They do make a good point, however, about how the interconnected nature of the world will impact the lives of students, as well as their parents. Unfortunately, even when geographic topics are included in the curriculum, kids rarely learn about tracking lost cell phones or Ebola.

The approach taken is far too often based on memorization. We still ask kids to collect and repeat lists of state capitols, African countries, and bodies of water – in Virginia, elementary students learn about the state by “locating and describing”, the five regions, important river features, and the bordering states – even though those facts can easily be retrieved in seconds on their phones.

That’s true even in Fairfax County Schools’ (aka the overly-large school district, my former employer) where one of the six major goals of the superintendent’s Portrait of a Graduate plan declares that students will become “ethical and global citizens”.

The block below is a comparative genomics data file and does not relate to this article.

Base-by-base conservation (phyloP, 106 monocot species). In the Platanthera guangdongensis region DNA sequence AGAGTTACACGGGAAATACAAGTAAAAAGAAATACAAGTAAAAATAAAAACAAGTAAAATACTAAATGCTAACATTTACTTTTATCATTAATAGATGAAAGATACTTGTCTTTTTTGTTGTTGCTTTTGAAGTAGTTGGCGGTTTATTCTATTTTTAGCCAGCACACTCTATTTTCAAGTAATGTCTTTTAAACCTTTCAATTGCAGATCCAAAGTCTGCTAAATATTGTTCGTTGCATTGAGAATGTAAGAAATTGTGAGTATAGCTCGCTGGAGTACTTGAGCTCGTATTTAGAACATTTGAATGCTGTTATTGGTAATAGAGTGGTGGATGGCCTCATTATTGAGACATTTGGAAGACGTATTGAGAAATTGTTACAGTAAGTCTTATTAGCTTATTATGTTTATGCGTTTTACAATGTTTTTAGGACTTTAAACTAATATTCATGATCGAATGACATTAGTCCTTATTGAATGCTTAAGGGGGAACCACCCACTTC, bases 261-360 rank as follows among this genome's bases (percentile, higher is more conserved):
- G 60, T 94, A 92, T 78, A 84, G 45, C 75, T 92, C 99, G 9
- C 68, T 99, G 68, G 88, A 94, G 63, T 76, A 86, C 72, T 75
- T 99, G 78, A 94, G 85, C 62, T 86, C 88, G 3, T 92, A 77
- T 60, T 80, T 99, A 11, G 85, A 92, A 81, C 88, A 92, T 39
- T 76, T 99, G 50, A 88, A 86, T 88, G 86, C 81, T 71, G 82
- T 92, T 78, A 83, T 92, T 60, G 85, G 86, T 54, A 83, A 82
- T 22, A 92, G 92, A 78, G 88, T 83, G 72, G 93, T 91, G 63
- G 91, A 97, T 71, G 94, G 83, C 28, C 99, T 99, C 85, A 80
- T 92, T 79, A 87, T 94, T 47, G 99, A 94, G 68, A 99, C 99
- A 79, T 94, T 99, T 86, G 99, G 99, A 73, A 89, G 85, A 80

Maybe students are “not proficient” in the geographic understanding they’ll need to meet that standard because they have very little interest in a world consisting of a list of facts. If kids are actually going to understand the larger world they live in, we need to do a better job of helping them connect to the people and issues out there.

The Politics of Maps

One of the pieces of technology I most love showing to other educators is the ever growing collection of Google’s “mapping”2 resources. Not only do they often come with layers of great information, Google also provides excellent tools for anyone to do it themselves. Take a look around the other side of this site for other posts on how to use them.

But one aspect we rarely address, or even consider, is that not everyone in the world views those maps in the same way. A very current example is the fact that Google says Crimea is still part of the Ukraine, something certainly disputed by Russia.